RS: When people were engaged, either cutting or weaving, was it quiet? Were people talking?

RD: People were talking, and it’s one of the things I thought was most successful. There was a lot of active conversation about what we were doing.

KL: What do you think it meant for the participants?

RD: There was a lot of talk about how this is the time for change, a time for action, a time to take steps forward. I felt like that was what people were generally talking about. There was a sense of having or exerting power. On top of that, nearly everyone was trying to learn to weave for the first time. So that contributed to the experience as well.

KL: Was the flag project a departure from your usual practice?

RD: Yes and no. I’m a weaver, and most of my work involves craft and social practice. I also teach weaving, so it was a great way to bring my pedagogic style into my art practice.

RS: I’ve been reading criticism that suggests that people who weren’t alive during the Vietnam War, who are protesting now, aren’t personally invested enough. Will today’s protests be as effective? Are we burdened by a history of protest?

KL: I think it’s a different game, speaking in sports terms. It’s not unfair to compare the different eras, but they are radically different. I don’t think it’s fair to blame youth today. I’m sure middle-aged people in that era made similar complaints. Painting millennials with a single negative stroke isn’t fair.

RD: I think there is some truth to the criticism. Everyone is watching a horrific train wreck, and I think a justifiable paralysis sets in.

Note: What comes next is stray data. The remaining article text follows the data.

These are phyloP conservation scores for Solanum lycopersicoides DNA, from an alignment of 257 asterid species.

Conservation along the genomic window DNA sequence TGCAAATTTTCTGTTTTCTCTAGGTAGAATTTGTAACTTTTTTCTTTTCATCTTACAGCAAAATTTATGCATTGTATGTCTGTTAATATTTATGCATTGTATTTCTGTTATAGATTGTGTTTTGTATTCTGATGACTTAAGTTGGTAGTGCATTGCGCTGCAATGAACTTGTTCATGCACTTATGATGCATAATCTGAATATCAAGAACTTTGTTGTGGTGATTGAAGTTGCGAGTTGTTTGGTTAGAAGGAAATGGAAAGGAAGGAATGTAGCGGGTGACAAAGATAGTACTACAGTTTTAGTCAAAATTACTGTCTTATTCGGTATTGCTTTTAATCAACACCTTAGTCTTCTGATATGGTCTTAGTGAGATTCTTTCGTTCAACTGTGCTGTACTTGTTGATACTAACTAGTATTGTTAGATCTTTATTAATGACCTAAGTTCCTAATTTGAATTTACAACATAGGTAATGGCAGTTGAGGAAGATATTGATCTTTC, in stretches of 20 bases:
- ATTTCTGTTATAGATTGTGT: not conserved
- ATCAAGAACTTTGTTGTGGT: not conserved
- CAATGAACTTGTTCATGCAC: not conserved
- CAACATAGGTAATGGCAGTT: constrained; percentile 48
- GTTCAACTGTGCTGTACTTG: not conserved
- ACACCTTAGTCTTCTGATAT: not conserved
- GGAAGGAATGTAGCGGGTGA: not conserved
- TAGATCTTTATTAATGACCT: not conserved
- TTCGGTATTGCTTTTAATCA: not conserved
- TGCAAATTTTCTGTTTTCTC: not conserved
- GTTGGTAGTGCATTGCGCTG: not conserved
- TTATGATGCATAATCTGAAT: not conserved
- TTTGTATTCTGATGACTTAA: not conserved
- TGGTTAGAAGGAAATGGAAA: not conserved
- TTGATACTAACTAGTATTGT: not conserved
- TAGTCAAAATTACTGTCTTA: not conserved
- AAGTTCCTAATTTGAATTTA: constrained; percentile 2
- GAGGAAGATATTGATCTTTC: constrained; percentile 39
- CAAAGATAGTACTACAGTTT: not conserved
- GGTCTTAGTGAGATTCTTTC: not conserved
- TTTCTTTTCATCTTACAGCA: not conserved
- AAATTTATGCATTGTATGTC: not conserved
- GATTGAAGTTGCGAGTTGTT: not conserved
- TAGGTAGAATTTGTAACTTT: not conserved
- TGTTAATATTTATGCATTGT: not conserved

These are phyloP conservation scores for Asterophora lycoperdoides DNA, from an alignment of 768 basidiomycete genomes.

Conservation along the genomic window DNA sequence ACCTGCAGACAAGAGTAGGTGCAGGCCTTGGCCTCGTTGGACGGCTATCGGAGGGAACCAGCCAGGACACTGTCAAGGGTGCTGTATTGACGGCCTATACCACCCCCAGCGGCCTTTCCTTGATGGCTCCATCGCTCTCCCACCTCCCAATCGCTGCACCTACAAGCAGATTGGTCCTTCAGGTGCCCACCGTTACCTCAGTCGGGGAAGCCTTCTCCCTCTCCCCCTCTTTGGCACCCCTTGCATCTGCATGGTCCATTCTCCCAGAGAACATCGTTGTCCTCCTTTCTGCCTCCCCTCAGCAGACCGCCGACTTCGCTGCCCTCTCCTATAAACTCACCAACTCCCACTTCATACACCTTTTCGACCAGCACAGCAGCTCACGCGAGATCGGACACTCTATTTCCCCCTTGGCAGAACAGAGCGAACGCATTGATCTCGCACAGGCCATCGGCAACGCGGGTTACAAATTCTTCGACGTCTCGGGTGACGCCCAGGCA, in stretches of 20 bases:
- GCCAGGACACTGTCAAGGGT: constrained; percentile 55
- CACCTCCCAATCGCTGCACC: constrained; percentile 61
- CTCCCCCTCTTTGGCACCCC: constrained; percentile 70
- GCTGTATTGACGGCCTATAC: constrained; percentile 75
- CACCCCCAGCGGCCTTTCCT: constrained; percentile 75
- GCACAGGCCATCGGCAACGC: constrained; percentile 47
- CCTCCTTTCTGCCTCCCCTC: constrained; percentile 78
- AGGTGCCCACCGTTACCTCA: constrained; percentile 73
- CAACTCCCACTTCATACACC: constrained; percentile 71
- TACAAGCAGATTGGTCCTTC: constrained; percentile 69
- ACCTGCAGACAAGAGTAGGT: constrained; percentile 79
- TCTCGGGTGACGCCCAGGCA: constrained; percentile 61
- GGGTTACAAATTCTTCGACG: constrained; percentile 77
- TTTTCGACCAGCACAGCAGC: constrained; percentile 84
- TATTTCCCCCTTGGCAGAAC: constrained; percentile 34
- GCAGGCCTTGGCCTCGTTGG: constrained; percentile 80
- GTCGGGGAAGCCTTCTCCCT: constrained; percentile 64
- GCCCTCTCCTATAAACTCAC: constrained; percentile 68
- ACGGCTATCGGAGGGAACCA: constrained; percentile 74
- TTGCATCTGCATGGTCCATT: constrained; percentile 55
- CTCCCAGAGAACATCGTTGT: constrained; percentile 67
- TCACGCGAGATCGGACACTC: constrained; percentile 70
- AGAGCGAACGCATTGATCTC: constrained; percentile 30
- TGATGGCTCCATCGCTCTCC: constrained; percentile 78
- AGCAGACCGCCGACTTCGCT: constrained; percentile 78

Ricki Dwyer. Shred and Re-weave the American Flag, 2017; participatory action, performed on January 27, 2017, at Open Windows Cooperative in San Francisco, as part of 100 Days Action. Courtesy of the Artist.

Ricki Dwyer. Shred and Re-weave the American Flag, 2017; participatory action, performed on January 27, 2017, at Open Windows Cooperative in San Francisco, as part of 100 Days Action. Courtesy of the Artist.

KL: I have a question for you two: What do you think is the role of art workers in times of crisis?

RS: I want my writing practice to support the artists. The feeling of “what do I do at this point, what skills can I offer, who can I talk to” set in. What will be a historical record of this moment? I want the conversations I have with artists to live somewhere, and if, fifty years from now, someone is curious to know how we responded to this crisis, they’ll be able to read about it.

RD: I don’t think there is a general obligation for an artist to be an activist. I tend to pay attention to what an artist’s practice is doing or talking about, and find value in that. I also think that if you are approaching a place where you’re reaching a larger audience, then there’s an obligation to contribute to these conversations.

KL: I don’t think people with art or writing skills have to use those skills in service of resistance, but I wonder: What can they, or we, do with those skills in this context? I’ve been thinking about how we boost morale, what arts organizations can do.

RS: How do you answer that question?

KL: I think it’s about small ripples right now. It’s a question I ask myself and others, but I don’t have an answer.

RS: Will that come in hindsight, after 100 Days Action comes to an end? Does it come with historical perspective?

KL: I think there are some things that can be answered immediately, but that most of it will come with reflection. And that is frustrating, but it has to be okay for now.